Rory McIlroy-Backed Puttery Unveils Aggressive Growth Plans With 3 New Locations Coming Soon
Social golfing experience Puttery is coming to Minneapolis, the latest move by a brand that has rapidly expanded since its Texas debut in September.
The more than 21K SF venue slated for the Twin Cities is the fourth location for Puttery, owned by golf leisure and entertainment company Drive Shack Inc. Locations in Houston and Chicago are expected to open in the coming months, according to a release.
“Together, the Twin Cities boast one of the strongest economies in the region,” Drive Shack Inc. President and CEO Hana Khouri said in the release. “Their growing population is always in search of unique destinations for corporate events, happy hours, and date nights. Puttery Minneapolis will be the perfect enhancement to the city’s booming entertainment landscape.”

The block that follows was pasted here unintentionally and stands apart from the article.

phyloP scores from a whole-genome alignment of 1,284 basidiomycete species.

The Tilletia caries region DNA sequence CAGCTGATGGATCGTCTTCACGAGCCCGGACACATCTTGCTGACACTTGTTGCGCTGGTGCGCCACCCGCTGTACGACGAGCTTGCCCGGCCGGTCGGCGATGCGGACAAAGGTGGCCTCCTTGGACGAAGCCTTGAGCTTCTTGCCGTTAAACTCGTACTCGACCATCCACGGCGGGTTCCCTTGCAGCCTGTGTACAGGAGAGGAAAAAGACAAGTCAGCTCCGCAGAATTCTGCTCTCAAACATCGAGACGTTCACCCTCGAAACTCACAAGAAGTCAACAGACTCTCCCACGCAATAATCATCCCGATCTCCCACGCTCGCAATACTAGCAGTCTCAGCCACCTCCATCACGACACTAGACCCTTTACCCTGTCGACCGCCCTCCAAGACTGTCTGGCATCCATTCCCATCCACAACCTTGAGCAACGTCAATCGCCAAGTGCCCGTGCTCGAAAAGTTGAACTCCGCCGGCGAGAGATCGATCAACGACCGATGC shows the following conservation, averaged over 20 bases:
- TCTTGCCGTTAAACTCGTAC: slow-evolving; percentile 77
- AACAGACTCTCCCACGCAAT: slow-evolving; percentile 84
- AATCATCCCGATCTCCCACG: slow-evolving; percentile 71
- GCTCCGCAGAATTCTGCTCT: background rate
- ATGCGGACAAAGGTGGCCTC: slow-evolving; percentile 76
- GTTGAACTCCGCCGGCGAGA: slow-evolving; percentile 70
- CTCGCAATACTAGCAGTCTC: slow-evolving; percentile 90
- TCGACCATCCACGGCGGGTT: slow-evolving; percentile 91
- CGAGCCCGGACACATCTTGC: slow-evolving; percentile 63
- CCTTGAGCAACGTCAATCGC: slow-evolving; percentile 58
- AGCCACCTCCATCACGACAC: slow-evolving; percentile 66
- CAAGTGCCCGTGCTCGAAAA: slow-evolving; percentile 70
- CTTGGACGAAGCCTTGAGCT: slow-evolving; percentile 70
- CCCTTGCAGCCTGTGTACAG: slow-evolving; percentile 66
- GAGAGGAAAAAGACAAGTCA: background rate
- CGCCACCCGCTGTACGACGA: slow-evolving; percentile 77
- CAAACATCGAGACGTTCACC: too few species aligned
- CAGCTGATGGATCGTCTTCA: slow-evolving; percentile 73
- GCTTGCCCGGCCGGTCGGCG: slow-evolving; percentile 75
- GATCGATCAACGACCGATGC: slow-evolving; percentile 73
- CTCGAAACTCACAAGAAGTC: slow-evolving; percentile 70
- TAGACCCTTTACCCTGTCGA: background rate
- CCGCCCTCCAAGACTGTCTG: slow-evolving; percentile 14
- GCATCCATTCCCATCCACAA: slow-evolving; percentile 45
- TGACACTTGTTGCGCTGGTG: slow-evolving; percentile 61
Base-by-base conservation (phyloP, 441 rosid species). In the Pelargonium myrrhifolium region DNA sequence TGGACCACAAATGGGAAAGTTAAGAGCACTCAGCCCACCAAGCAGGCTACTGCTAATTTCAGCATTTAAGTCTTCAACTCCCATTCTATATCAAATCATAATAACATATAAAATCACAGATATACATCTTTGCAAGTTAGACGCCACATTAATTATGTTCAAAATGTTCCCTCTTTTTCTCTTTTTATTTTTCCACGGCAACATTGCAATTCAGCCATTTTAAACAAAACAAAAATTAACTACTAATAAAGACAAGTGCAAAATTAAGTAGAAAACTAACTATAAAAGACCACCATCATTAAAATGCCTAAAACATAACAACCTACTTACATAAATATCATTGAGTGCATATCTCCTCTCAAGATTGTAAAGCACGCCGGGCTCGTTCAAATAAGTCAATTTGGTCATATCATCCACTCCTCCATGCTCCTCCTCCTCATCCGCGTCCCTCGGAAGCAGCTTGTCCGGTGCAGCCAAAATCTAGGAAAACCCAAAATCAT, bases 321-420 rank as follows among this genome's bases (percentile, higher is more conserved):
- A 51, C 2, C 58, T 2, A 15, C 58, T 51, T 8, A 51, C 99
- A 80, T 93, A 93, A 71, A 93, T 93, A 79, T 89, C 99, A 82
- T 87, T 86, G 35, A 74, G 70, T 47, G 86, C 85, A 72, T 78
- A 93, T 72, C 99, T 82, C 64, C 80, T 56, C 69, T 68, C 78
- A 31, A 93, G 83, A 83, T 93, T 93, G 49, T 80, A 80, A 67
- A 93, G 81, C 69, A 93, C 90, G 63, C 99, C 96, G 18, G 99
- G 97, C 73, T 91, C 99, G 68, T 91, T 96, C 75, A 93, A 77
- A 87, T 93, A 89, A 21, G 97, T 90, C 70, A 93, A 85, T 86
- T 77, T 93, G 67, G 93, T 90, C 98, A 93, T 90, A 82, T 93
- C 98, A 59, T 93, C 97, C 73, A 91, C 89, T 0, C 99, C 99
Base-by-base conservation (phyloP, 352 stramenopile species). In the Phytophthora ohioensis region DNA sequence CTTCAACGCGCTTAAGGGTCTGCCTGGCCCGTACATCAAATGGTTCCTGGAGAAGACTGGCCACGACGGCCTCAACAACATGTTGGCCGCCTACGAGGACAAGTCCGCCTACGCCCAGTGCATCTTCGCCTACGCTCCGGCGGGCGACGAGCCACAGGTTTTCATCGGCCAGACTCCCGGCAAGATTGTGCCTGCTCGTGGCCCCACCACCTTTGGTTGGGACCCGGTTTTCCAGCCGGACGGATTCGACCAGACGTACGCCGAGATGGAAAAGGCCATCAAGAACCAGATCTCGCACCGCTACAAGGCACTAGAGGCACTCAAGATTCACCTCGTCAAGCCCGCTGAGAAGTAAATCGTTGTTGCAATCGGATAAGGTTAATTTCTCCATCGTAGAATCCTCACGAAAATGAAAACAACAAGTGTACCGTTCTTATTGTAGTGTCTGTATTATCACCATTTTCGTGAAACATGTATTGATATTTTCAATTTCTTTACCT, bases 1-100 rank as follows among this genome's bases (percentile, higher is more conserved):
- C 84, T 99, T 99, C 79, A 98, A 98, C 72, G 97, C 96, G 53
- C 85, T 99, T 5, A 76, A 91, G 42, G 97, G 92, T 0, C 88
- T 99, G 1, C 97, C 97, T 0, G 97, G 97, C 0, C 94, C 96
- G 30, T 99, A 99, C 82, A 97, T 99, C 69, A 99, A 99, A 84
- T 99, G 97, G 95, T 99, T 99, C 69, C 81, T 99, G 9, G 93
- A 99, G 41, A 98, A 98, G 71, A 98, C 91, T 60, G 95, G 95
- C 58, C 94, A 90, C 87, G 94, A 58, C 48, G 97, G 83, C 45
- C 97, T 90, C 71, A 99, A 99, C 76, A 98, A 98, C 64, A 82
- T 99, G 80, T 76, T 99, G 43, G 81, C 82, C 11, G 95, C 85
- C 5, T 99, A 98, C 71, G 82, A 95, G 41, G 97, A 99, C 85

Drive Shack’s annual revenue was up more than 17% in the second quarter of this year, with Puttery venues contributing $4.5M of $87M, per a company release. The remaining funds came from the brand’s four Drive Shack locations and its traditional golf business, American Golf. New Puttery locations and a resurgence of events provided a healthy boost for Drive Shack’s Q2 revenue, Khouri said.
“Event revenue was up significantly this quarter at over $10 million higher than last year’s second quarter,” she said. “Puttery delivered another quarter of great results, with walk-in revenue trending well ahead of our expectations.”
Back in July 2021, 28-time PGA winner Rory McIlroy made a $10M strategic investment in Drive Shack to advance expansion plans for Puttery, a tech-infused mini-golf experience similar to what is offered at Topgolf. McIlroy’s investment firm, Symphony Ventures, will have 10% ownership in each Puttery venue that opens through 2023, according to D Magazine.
Since then, things have moved quickly for the company, which has seven additional locations in the works. By the end of 2024, Dallas-based Drive Shack plans to have 50 locations across the U.S., Chairman Wesley Edens told D Magazine.
“We could very well get to 100 or 200 sites over time,” Edens said in the article. “We have no limit on how well this particular type of entertainment asset will perform, but we know we’re onto something tremendous.”